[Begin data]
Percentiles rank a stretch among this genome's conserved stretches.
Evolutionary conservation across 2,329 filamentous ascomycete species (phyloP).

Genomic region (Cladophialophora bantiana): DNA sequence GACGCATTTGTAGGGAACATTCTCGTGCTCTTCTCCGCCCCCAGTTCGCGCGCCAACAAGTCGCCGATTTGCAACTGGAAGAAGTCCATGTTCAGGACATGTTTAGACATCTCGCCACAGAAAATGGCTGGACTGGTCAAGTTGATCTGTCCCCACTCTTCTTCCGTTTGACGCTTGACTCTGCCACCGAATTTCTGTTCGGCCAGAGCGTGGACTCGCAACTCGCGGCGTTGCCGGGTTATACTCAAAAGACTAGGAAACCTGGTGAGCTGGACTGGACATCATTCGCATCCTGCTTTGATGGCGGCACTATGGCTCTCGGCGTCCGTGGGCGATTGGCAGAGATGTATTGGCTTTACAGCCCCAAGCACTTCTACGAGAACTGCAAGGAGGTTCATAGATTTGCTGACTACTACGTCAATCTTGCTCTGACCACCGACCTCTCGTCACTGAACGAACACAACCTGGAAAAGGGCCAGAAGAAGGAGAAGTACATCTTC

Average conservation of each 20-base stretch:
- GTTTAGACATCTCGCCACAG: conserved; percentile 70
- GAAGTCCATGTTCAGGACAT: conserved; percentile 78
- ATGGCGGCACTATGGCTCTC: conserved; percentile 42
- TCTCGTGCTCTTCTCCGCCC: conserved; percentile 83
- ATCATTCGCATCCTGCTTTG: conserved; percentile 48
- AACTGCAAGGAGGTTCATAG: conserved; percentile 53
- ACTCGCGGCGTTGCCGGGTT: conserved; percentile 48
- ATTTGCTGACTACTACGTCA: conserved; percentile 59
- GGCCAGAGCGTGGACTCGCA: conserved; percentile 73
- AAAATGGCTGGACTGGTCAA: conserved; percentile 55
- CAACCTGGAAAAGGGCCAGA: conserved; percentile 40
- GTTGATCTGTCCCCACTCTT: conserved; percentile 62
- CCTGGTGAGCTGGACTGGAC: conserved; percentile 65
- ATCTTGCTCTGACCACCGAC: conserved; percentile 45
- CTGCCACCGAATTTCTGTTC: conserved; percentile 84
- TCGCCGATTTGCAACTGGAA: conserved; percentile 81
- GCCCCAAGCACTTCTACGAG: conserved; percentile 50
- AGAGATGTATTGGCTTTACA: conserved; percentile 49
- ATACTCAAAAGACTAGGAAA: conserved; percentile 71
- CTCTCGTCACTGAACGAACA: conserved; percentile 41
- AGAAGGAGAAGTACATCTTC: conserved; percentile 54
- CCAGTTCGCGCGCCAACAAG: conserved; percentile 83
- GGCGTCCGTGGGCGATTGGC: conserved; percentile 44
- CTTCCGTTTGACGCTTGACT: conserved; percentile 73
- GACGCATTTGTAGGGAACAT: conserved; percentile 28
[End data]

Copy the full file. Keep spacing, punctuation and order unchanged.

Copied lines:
Percentiles rank a stretch among this genome's conserved stretches.
Evolutionary conservation across 2,329 filamentous ascomycete species (phyloP).

Genomic region (Cladophialophora bantiana): DNA sequence GACGCATTTGTAGGGAACATTCTCGTGCTCTTCTCCGCCCCCAGTTCGCGCGCCAACAAGTCGCCGATTTGCAACTGGAAGAAGTCCATGTTCAGGACATGTTTAGACATCTCGCCACAGAAAATGGCTGGACTGGTCAAGTTGATCTGTCCCCACTCTTCTTCCGTTTGACGCTTGACTCTGCCACCGAATTTCTGTTCGGCCAGAGCGTGGACTCGCAACTCGCGGCGTTGCCGGGTTATACTCAAAAGACTAGGAAACCTGGTGAGCTGGACTGGACATCATTCGCATCCTGCTTTGATGGCGGCACTATGGCTCTCGGCGTCCGTGGGCGATTGGCAGAGATGTATTGGCTTTACAGCCCCAAGCACTTCTACGAGAACTGCAAGGAGGTTCATAGATTTGCTGACTACTACGTCAATCTTGCTCTGACCACCGACCTCTCGTCACTGAACGAACACAACCTGGAAAAGGGCCAGAAGAAGGAGAAGTACATCTTC

Average conservation of each 20-base stretch:
- GTTTAGACATCTCGCCACAG: conserved; percentile 70
- GAAGTCCATGTTCAGGACAT: conserved; percentile 78
- ATGGCGGCACTATGGCTCTC: conserved; percentile 42
- TCTCGTGCTCTTCTCCGCCC: conserved; percentile 83
- ATCATTCGCATCCTGCTTTG: conserved; percentile 48
- AACTGCAAGGAGGTTCATAG: conserved; percentile 53
- ACTCGCGGCGTTGCCGGGTT: conserved; percentile 48
- ATTTGCTGACTACTACGTCA: conserved; percentile 59
- GGCCAGAGCGTGGACTCGCA: conserved; percentile 73
- AAAATGGCTGGACTGGTCAA: conserved; percentile 55
- CAACCTGGAAAAGGGCCAGA: conserved; percentile 40
- GTTGATCTGTCCCCACTCTT: conserved; percentile 62
- CCTGGTGAGCTGGACTGGAC: conserved; percentile 65
- ATCTTGCTCTGACCACCGAC: conserved; percentile 45
- CTGCCACCGAATTTCTGTTC: conserved; percentile 84
- TCGCCGATTTGCAACTGGAA: conserved; percentile 81
- GCCCCAAGCACTTCTACGAG: conserved; percentile 50
- AGAGATGTATTGGCTTTACA: conserved; percentile 49
- ATACTCAAAAGACTAGGAAA: conserved; percentile 71
- CTCTCGTCACTGAACGAACA: conserved; percentile 41
- AGAAGGAGAAGTACATCTTC: conserved; percentile 54
- CCAGTTCGCGCGCCAACAAG: conserved; percentile 83
- GGCGTCCGTGGGCGATTGGC: conserved; percentile 44
- CTTCCGTTTGACGCTTGACT: conserved; percentile 73
- GACGCATTTGTAGGGAACAT: conserved; percentile 28